Brady Lowe, President & Creative Director, Taste Network
Brady Lowe was born and raised in Des Moines, Iowa and received his B.A. from the University of Iowa. He currently lives in Atlanta, Georgia but spends most of his time on the road… tasting his way across the country while promoting great products, whole animals, grape clusters and the niche farm movement.
A respected authority of the culinary community, it is Brady Lowe’s mission to execute memorable live-events in the luxury lifestyle market. Case in point, Cochon 555, a ten-city culinary tour where renowned chefs prepare heritage pigs in a head to toe competition. The event showcases 5 chefs, 5 pigs and 5 winemakers in a friendly competition for the cause of promoting breed diversity and whole animal utilization. Since 2009, The Cochon US Tour brings together top chefs, winemakers, farmers, thought-leaders, foodies, media and responsible consumers to celebrate artisan products.
What was your inspiration behind the launch of Cochon 555?
Cochon began 7 years ago when I noticed there was no active promotion for the eating of heritage breed pigs. I met amazing farmers who raised these animals and they had no idea how to meet chefs. Farmer’s markets were just starting, the good food movement was not developed, and we needed an event to showcase these great food champions. I had an idea to host an event where five chefs each compete with one whole pig from a different farm, and then I noticed there were different breeds, just like different grape varietals, very specific to the grower and region.
What is so special about heritage breed pigs?
Heritage breeds are important to the culinary community because it teaches us many valuable lessons, first of which is utilization in the kitchen. The trend is as older than me; our elders never wasted any part of the animal and heritage breeds take us back in time to those traditions of sharing in the heritage of those who we respect and recipes we collect.
Second, heritage breeds are synonymous with family farms. The farmers are the only ones raising these niche proteins. In the end, we agree that one of the goals in today’s kitchen is creativity and whole heritage pigs are the ultimate creative challenge. ‘Nose-to-tail’ pig utilization provides the example of zero waste and profit orientation while providing numerous benefits to local family farms. It’s more flavorful and it just feels good too.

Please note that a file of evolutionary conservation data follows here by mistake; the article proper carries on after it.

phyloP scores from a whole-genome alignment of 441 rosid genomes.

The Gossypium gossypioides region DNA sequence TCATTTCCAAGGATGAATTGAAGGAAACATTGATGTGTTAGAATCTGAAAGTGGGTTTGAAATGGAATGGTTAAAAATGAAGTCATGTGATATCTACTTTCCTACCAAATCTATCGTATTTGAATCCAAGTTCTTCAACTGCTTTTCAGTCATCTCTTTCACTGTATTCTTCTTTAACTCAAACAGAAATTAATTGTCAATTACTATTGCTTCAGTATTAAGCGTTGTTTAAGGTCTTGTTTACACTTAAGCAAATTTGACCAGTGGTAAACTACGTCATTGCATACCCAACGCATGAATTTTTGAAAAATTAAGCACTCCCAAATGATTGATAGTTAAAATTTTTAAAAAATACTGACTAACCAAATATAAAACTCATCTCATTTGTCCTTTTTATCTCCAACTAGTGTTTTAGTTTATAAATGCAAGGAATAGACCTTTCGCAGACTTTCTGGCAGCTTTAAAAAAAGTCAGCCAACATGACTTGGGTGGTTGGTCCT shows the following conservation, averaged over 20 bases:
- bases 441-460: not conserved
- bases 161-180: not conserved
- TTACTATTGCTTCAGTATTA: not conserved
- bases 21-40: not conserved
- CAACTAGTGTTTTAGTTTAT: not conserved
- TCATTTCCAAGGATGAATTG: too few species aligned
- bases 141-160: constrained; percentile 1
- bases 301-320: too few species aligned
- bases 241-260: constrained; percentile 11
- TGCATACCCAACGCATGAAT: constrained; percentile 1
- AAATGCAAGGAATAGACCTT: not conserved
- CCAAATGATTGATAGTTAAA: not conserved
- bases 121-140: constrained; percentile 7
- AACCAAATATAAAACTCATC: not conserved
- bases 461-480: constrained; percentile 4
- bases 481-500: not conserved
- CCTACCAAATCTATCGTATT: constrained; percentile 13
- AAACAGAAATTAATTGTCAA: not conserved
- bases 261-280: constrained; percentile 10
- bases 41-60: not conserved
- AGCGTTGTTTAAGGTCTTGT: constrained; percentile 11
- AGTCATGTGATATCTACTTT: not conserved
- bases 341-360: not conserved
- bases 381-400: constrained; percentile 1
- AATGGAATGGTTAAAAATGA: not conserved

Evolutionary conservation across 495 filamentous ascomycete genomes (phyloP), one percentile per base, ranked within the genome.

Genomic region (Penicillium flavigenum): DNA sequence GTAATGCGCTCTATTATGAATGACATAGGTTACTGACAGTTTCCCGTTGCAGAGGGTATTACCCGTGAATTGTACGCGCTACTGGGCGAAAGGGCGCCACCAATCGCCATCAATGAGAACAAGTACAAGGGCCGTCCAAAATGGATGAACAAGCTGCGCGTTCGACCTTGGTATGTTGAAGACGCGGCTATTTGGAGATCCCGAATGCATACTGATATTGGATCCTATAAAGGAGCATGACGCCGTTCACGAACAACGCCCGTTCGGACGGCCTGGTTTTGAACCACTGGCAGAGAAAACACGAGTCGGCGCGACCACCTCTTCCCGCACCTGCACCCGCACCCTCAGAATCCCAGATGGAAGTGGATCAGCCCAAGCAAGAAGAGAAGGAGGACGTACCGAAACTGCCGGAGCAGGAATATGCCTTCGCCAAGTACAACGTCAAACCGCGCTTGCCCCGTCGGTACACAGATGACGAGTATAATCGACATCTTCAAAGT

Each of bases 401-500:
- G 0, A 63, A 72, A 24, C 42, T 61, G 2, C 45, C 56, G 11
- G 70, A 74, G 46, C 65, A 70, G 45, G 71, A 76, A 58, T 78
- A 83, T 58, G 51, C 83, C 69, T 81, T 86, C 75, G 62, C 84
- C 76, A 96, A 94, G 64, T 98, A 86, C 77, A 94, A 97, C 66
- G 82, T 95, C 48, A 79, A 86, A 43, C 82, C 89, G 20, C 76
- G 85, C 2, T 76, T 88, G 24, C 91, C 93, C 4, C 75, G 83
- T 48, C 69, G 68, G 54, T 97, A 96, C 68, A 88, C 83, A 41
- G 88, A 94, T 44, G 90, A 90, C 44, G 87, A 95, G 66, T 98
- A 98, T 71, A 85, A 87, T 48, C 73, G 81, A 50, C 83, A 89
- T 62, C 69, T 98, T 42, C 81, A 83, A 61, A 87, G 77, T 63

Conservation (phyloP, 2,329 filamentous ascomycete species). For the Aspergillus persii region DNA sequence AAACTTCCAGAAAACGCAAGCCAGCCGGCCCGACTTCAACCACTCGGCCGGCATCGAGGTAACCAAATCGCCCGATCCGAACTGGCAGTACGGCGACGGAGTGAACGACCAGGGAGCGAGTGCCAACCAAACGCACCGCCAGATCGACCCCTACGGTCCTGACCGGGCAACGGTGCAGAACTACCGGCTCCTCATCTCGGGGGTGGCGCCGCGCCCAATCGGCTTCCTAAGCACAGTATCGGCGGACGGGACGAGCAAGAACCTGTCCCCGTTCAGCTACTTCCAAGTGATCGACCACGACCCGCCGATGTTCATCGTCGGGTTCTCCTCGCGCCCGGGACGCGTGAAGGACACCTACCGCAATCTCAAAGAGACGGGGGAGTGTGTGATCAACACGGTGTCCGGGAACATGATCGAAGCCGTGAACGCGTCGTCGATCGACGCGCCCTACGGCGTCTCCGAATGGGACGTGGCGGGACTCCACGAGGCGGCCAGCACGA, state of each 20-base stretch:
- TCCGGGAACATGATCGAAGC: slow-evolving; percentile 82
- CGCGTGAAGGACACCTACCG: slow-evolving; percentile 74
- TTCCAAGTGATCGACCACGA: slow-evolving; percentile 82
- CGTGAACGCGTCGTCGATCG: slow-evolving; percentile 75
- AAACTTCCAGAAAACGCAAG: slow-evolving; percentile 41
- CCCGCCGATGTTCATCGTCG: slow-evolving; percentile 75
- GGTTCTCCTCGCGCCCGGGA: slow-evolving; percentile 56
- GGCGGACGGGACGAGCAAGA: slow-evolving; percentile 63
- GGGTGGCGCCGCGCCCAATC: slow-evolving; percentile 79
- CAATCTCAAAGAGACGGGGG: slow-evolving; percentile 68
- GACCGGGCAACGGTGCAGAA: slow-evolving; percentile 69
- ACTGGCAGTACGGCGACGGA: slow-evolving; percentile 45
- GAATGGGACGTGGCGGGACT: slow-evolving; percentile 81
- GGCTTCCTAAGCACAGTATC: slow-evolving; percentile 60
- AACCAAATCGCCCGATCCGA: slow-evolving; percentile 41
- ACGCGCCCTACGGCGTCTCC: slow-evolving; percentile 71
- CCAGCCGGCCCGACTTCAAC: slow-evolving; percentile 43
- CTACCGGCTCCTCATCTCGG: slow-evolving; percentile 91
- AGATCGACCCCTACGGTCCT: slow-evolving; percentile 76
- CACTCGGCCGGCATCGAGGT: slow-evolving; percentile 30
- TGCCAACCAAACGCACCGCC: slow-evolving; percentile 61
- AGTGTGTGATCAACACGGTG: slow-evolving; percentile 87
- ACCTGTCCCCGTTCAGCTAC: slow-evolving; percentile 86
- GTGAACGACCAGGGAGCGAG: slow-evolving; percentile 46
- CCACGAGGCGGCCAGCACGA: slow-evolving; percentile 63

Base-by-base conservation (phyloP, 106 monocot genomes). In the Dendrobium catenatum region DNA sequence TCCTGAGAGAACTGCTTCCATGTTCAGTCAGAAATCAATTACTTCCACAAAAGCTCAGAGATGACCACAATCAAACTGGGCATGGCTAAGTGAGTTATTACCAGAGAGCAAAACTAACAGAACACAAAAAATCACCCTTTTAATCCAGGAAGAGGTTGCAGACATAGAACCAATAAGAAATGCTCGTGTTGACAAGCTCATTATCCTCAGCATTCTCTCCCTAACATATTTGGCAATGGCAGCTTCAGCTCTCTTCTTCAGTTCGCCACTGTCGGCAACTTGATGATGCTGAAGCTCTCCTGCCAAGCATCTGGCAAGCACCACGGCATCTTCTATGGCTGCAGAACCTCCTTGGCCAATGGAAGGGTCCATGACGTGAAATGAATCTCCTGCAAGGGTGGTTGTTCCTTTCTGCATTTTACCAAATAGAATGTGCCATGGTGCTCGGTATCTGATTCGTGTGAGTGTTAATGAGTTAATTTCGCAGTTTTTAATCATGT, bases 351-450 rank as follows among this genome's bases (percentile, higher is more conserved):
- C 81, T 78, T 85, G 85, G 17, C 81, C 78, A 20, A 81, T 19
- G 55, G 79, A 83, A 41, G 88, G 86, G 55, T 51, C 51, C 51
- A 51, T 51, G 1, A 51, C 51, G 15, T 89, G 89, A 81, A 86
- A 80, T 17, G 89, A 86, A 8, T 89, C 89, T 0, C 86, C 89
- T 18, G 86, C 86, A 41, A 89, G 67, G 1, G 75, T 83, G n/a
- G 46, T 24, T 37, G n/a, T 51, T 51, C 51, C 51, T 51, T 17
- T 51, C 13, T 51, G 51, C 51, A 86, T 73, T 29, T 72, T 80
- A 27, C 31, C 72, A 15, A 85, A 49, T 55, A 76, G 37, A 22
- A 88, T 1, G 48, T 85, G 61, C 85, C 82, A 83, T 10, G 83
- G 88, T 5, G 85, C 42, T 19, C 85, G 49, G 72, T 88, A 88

What does ‘nose-to-tail’ mean to you?
Not only is a pig tasty from bumper to bumper and worth my discovery by each and every part, but it also means sustainability. Using something in totality, extracting every inch of flavor, turning that into food and selling it provides a return to the chef. It helps chefs to drop food costs, just enough to make celebrating this animals a good conversation by everyone in the restaurant.
If you had to describe Cochon 555 in 3 words, what would they be?
Epic. Pig. Event.
This year marks the festival’s 5th year coming to Miami. Why Miami?
Miami is an amazing city, full of chefs who love using the pig. Being able to be part of the conversation that brings chefs closer to amazing farms raising this safer, more flavorful pig is what the tour is all about and there is no better place to do this than Miami. We have made some great introductions and see the landscape for heritage pig farmers expanding, which in turn puts safer food on menus all across Florida.